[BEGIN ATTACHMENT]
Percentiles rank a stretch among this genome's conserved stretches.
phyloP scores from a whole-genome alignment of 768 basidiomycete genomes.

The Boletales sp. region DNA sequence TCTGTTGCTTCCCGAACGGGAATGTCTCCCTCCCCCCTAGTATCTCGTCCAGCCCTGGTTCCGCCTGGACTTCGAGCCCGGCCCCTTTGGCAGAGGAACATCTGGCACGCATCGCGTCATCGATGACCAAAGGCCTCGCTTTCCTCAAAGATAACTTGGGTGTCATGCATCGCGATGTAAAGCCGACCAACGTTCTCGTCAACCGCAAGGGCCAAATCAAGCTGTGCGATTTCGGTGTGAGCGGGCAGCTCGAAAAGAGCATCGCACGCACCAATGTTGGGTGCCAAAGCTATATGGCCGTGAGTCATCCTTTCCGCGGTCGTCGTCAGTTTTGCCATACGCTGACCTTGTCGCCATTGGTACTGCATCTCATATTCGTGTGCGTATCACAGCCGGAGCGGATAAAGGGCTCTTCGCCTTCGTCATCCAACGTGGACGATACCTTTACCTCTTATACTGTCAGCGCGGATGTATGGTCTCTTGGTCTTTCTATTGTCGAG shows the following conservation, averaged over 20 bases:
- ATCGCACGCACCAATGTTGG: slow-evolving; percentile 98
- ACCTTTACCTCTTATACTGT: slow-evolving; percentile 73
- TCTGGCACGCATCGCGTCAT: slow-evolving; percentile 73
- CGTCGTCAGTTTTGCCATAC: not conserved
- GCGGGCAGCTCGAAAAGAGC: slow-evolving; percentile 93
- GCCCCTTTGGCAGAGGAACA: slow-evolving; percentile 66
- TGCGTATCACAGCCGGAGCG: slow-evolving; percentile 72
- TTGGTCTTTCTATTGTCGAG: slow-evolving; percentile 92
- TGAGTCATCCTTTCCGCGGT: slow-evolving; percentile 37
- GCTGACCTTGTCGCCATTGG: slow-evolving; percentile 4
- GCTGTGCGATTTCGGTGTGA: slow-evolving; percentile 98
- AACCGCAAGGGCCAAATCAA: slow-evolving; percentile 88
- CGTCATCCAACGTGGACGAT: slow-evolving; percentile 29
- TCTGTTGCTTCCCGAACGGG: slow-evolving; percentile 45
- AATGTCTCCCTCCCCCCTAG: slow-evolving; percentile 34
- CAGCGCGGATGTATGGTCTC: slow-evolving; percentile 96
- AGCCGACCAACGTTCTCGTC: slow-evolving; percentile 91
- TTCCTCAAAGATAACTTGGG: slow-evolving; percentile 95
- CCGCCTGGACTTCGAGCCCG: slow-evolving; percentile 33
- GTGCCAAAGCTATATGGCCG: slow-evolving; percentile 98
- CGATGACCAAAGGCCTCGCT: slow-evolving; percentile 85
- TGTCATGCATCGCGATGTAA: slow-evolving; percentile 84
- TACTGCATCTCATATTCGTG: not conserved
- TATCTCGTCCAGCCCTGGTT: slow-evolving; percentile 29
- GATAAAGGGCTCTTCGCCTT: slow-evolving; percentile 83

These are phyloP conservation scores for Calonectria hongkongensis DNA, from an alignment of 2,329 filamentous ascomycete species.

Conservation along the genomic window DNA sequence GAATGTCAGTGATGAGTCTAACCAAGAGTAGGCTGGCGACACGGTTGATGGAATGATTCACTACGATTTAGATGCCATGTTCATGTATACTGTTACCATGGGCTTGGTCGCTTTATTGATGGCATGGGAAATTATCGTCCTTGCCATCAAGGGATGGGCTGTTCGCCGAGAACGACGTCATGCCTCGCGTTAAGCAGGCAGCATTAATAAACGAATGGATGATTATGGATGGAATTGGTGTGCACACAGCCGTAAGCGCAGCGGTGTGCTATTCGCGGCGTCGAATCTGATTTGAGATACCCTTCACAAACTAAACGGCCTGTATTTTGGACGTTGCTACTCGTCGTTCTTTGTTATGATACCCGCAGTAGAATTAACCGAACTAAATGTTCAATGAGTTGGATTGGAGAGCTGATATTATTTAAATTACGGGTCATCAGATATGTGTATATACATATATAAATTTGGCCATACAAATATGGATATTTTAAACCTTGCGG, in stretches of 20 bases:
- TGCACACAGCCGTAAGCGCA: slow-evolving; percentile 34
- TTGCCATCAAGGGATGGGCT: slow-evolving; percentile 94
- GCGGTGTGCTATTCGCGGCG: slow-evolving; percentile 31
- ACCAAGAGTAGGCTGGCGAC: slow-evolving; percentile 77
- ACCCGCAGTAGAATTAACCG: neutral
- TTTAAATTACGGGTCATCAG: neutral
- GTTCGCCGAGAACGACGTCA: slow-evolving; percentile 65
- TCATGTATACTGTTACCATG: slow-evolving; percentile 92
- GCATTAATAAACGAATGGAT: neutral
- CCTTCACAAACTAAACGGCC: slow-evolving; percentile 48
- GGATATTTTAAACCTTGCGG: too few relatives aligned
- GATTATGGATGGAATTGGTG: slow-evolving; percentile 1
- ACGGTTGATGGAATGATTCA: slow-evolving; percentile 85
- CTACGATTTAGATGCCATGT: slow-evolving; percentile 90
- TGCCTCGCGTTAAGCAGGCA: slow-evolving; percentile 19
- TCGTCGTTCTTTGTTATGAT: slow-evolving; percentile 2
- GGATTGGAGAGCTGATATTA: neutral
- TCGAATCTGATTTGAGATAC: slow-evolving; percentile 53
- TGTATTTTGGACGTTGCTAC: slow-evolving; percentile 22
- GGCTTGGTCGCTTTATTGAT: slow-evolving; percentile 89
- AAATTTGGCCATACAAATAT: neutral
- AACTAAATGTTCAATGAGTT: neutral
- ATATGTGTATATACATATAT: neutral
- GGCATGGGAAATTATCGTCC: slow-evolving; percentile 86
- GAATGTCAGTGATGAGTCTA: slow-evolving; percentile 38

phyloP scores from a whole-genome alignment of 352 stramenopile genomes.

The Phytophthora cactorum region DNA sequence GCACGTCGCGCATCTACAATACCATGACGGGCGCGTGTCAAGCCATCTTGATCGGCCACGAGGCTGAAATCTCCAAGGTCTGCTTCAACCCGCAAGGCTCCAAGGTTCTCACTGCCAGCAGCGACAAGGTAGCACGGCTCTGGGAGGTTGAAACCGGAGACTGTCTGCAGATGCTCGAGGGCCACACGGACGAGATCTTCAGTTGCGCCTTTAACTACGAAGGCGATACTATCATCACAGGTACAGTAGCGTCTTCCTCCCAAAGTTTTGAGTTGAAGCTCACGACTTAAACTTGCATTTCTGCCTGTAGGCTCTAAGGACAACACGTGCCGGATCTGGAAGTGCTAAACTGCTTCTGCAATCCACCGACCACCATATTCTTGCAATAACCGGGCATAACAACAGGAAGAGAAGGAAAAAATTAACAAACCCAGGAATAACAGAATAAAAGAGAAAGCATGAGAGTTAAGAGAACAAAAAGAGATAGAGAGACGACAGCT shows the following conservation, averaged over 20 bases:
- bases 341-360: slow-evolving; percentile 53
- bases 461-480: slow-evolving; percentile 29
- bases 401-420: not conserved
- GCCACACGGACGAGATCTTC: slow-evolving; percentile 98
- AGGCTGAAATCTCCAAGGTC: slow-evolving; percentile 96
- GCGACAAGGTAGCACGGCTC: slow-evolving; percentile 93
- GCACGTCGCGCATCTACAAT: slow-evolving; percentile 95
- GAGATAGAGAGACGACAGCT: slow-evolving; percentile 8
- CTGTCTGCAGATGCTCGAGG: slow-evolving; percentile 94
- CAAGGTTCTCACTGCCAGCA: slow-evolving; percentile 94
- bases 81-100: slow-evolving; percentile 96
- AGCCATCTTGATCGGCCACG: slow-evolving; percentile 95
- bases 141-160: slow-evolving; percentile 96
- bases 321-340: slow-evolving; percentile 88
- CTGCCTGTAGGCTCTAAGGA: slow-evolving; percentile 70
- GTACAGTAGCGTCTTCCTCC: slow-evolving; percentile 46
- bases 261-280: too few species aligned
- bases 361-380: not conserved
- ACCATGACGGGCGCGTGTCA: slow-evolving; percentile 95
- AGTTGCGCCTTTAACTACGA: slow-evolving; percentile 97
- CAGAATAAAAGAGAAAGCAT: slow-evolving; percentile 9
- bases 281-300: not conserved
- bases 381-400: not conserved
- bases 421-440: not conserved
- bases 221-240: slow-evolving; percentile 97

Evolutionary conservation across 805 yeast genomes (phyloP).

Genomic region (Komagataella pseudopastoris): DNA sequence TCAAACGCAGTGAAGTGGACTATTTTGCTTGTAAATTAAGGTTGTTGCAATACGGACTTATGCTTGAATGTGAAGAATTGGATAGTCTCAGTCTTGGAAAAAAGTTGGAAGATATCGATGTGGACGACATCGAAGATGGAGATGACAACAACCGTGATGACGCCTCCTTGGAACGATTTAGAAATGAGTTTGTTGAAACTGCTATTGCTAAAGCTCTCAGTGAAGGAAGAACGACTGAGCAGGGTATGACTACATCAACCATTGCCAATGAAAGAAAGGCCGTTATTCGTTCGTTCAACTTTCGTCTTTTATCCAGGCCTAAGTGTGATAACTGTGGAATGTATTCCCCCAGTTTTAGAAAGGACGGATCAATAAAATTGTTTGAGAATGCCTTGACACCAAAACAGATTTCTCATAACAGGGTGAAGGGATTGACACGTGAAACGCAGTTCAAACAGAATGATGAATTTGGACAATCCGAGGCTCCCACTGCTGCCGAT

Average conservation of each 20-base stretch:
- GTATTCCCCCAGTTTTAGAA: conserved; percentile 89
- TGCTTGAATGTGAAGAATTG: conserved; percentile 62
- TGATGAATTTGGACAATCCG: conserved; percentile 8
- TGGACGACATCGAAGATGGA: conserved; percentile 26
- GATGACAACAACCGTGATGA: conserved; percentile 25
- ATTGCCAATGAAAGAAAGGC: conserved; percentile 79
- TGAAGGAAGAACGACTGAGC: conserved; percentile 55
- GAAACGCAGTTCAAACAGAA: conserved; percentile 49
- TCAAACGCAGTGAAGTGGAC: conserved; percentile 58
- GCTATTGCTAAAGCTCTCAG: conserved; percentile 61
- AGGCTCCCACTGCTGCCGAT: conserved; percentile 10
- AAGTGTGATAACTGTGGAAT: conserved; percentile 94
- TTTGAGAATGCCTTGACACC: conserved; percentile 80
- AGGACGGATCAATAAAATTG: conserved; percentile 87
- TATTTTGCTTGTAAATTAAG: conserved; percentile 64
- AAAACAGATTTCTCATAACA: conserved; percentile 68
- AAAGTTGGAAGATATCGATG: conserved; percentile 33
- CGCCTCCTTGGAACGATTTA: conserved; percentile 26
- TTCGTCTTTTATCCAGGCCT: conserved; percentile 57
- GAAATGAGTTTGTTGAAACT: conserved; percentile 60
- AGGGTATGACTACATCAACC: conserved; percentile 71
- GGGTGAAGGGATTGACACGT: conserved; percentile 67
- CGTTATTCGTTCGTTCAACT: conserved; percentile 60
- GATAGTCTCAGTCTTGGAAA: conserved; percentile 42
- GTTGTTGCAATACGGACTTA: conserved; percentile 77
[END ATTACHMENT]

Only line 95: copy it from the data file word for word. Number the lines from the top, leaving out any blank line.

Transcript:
- GCTATTGCTAAAGCTCTCAG: conserved; percentile 61